The research of the Plant Systematics and Bioinformatics group is focused on the study of evolutionary relationships. Phylogenetic trees describing the sequence of divergences among a set of taxa are typically reconstructed using molecular data, such as DNA or protein sequences, and used to evaluate the evolution of life-history traits of the organisms. In a post-genomic era, these molecular data used to reconstruct phylogenies increasingly consist of whole genomes or large samples of genes from whole genomes - a field of study often referred to as phylogenomics.
One major focus of our research is on the origin of plants and their transition to terrestrial environments. Plants evolved from the endosymbiotic union of a heterotrophic eukaryote and a cyanobacterum, perhaps as far back as 1.4 billion years ago, and transitioned to land from freshwater approximately 480 million years ago. Our research is part focused on the evolution of the plant plastid (chloroplast) genome, its origin from a cyanobacteria, and its utility in resolving phylogenetic relationships among the main plant lineages (Glaucosystophytes, Rhodophyta, Chlorophyta, and Streptophyta) and among major lineages of land plants (bryophytes and tracheophytes). Such ancient evolutionary origins are especially difficult to reconstruct and require sophisticated modeling of the molecular substitution processes that are inferred from gene sequences of contemporary organisms. Our group is particularly interested in the modeling of heterogeneous substitution processes over time. Although, the observation that the process of molecular change has varied throughout the course of evolution, as is clearly evident from contemporary data, modeling that change has required the development of complex substitution process models and consequently the use of large computational resources.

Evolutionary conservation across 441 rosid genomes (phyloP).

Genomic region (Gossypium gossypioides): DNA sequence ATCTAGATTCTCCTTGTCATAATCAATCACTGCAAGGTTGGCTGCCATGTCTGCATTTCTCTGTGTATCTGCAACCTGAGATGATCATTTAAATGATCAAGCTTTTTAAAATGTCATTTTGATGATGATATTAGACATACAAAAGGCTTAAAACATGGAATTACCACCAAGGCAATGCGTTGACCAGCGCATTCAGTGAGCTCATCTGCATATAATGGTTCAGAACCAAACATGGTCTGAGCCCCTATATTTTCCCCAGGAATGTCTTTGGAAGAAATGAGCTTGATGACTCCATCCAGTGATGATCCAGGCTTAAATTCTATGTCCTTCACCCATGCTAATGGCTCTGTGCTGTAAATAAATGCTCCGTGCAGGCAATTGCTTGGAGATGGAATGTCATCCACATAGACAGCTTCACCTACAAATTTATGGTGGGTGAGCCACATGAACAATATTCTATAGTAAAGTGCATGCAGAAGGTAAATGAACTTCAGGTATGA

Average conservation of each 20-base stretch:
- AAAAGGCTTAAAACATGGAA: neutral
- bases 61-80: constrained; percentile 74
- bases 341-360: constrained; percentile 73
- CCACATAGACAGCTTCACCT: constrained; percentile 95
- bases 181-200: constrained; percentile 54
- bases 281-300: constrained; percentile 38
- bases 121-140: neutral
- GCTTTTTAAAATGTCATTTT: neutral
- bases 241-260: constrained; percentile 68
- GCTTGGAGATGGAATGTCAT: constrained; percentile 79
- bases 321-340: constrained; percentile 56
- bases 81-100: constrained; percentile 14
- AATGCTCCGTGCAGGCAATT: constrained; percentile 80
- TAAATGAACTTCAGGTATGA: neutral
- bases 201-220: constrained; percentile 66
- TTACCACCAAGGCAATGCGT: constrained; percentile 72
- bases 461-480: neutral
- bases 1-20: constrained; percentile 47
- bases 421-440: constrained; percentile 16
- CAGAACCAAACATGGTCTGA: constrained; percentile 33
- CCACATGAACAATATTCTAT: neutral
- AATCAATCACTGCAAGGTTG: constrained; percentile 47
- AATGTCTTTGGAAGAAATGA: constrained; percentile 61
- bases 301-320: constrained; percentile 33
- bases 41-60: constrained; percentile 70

Besides our interest in plants, we also study a variety of marine organisms including corals, molluscs, and small pelagic fishes, such as the sardine. In particular, we have use molecular data to attempt to delineate species of the endemic Hawaiian coral genus Montipora, which contains taxa that are morphologically diverse and actively speciating. By contrast, we are also studying the diversification of the tiny marine gastropods of the family Caecidae, which although widely distributed, are morphologically and anatomically simple, and likely more diverse genetically than their morphology suggests. These studies of taxa nearer to, or even at, the level of species provide an interesting contrast to our very ancient phylogenetic studies, and bring with them a new set of theoretical and methodological issues. Lastly, we are also interested in developing genomic and genetic resources to be used for monitoring the long-term health and viability of the sardine fisheries stock in Portuguese waters. To this end, we and collaborators have recently published a draft of the nuclear genome of the sardine, and are currently helping develop genetic markers for fisheries monitoring tools.